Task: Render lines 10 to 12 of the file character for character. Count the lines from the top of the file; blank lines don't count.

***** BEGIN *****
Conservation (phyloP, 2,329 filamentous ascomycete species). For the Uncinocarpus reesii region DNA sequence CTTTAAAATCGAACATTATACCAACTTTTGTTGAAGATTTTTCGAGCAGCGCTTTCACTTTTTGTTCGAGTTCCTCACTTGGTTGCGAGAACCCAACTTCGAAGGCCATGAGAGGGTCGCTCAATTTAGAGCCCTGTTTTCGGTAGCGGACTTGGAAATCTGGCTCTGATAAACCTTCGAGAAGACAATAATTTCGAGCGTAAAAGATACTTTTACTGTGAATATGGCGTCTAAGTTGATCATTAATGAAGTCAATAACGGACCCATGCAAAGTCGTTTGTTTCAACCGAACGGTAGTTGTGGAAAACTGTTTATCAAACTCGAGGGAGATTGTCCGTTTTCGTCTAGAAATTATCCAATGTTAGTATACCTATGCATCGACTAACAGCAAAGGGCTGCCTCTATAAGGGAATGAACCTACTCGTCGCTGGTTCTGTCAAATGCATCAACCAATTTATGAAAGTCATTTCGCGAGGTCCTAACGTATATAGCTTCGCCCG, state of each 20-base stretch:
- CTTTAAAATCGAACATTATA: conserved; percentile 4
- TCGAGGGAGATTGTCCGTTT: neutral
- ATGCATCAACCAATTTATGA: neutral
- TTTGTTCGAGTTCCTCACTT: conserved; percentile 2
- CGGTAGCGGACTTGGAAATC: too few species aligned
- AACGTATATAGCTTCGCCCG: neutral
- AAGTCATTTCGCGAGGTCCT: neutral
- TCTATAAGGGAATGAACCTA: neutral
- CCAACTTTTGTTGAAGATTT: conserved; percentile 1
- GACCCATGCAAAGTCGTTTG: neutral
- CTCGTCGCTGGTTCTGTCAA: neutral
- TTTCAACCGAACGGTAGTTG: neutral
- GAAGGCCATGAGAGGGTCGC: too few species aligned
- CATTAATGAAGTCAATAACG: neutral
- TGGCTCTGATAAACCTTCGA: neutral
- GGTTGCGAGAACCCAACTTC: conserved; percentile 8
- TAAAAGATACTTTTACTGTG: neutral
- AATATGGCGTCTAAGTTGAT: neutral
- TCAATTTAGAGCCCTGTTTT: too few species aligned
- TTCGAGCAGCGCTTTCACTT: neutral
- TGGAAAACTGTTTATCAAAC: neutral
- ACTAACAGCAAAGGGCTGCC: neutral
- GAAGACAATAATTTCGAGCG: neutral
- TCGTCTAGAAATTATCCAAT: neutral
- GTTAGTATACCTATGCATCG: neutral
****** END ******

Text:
- CCAACTTTTGTTGAAGATTT: conserved; percentile 1
- GACCCATGCAAAGTCGTTTG: neutral
- CTCGTCGCTGGTTCTGTCAA: neutral